If you need to, get an objective insight. Once you’re distressed, everything becomes catastophised. Once you are clear, set a boundary through decisive action that says you are willing to do whatever it takes to conserve your energy, because you take responsibility for your own happiness. Protect yourself, then drop the blame and treat the other person with compassion.

#2 Stop Labelling it as a Disaster.

If you think about anything in life, there’s never a “problem” unless someone's feelings are hurt (and remember feelings, thoughts emotions and beliefs are not always grounded in truth.) One person's perception of reality, is not necessarily true, so there is a chance it's not all doom and gloom.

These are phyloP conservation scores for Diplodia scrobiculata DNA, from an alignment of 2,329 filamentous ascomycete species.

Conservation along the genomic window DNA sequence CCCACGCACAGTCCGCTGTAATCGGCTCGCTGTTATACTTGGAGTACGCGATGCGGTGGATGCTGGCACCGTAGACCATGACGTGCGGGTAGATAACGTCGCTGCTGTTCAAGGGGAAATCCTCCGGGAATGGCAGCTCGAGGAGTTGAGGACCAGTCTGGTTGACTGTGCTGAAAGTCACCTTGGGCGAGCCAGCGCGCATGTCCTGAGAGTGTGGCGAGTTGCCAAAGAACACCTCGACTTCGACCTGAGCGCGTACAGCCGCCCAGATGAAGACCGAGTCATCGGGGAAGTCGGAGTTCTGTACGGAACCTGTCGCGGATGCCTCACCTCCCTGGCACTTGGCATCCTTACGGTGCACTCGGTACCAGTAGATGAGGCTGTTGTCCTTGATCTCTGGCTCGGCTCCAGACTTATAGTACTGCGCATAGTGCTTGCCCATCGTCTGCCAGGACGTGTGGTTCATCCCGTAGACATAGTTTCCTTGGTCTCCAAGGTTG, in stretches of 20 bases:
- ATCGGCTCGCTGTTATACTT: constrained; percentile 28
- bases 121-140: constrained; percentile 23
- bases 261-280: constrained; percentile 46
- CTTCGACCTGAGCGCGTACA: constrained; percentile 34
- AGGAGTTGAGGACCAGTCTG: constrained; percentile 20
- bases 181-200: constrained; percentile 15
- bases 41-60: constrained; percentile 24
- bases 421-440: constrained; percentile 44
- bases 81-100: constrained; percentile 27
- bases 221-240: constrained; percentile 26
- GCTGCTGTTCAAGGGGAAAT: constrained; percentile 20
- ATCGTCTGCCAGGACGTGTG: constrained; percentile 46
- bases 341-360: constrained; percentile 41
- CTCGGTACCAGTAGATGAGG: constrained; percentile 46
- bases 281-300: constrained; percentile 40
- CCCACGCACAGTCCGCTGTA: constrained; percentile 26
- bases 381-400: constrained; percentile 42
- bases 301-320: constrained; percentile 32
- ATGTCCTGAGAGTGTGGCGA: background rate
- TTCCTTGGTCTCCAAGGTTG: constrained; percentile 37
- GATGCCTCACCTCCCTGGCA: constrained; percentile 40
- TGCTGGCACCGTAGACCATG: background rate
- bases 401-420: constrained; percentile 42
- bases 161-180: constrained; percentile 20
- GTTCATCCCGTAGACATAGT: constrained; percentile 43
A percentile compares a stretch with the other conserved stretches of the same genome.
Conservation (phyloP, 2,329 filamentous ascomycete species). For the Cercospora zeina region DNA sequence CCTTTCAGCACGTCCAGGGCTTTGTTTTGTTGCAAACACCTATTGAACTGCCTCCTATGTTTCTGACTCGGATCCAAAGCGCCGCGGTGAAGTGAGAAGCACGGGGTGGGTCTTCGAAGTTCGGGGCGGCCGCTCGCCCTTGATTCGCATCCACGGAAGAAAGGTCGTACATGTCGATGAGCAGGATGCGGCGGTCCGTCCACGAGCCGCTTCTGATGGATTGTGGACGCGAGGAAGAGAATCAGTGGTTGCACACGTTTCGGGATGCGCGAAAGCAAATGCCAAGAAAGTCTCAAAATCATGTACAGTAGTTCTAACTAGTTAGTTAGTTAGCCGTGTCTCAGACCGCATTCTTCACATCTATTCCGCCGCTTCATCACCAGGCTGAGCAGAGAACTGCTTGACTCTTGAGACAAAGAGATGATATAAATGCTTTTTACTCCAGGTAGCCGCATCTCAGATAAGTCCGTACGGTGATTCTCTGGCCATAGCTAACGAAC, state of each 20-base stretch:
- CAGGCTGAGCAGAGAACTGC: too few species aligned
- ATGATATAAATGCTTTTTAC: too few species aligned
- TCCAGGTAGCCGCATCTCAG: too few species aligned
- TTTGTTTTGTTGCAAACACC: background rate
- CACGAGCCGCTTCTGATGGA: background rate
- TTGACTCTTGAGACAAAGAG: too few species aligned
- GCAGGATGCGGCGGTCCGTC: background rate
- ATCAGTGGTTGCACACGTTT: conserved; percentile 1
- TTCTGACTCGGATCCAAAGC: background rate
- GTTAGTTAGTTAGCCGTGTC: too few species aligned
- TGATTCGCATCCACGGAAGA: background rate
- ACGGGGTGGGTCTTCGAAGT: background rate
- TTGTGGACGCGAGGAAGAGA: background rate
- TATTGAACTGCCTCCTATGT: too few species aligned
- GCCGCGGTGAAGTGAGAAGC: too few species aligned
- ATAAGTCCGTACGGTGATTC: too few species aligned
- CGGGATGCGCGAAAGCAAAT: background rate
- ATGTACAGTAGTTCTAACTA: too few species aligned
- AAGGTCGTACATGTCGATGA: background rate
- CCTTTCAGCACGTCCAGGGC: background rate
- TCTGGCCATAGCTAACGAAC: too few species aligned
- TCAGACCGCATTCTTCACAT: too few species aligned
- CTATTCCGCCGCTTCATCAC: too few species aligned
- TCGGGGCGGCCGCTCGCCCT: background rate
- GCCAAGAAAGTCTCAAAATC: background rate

There’s an old spiritual concept that we all agreed to come to earth to act out the roles in life that we are currently engaged in. Now, even if you don’t know this to be true, (Hey, who REALLY knows?) the important thing to ask ourselves about our beliefs is not always “Is it true?” But, “Does it serve me to believe this?” I know that the concept that it’s all part of a plan allows me to feel optimistic, it drives me to look for the blessings in the darkest times, to trust when it seems unreasonable to have hope, so I have adopted it, you may like to, also.

#3 Salvage What’s Left and Make Peace.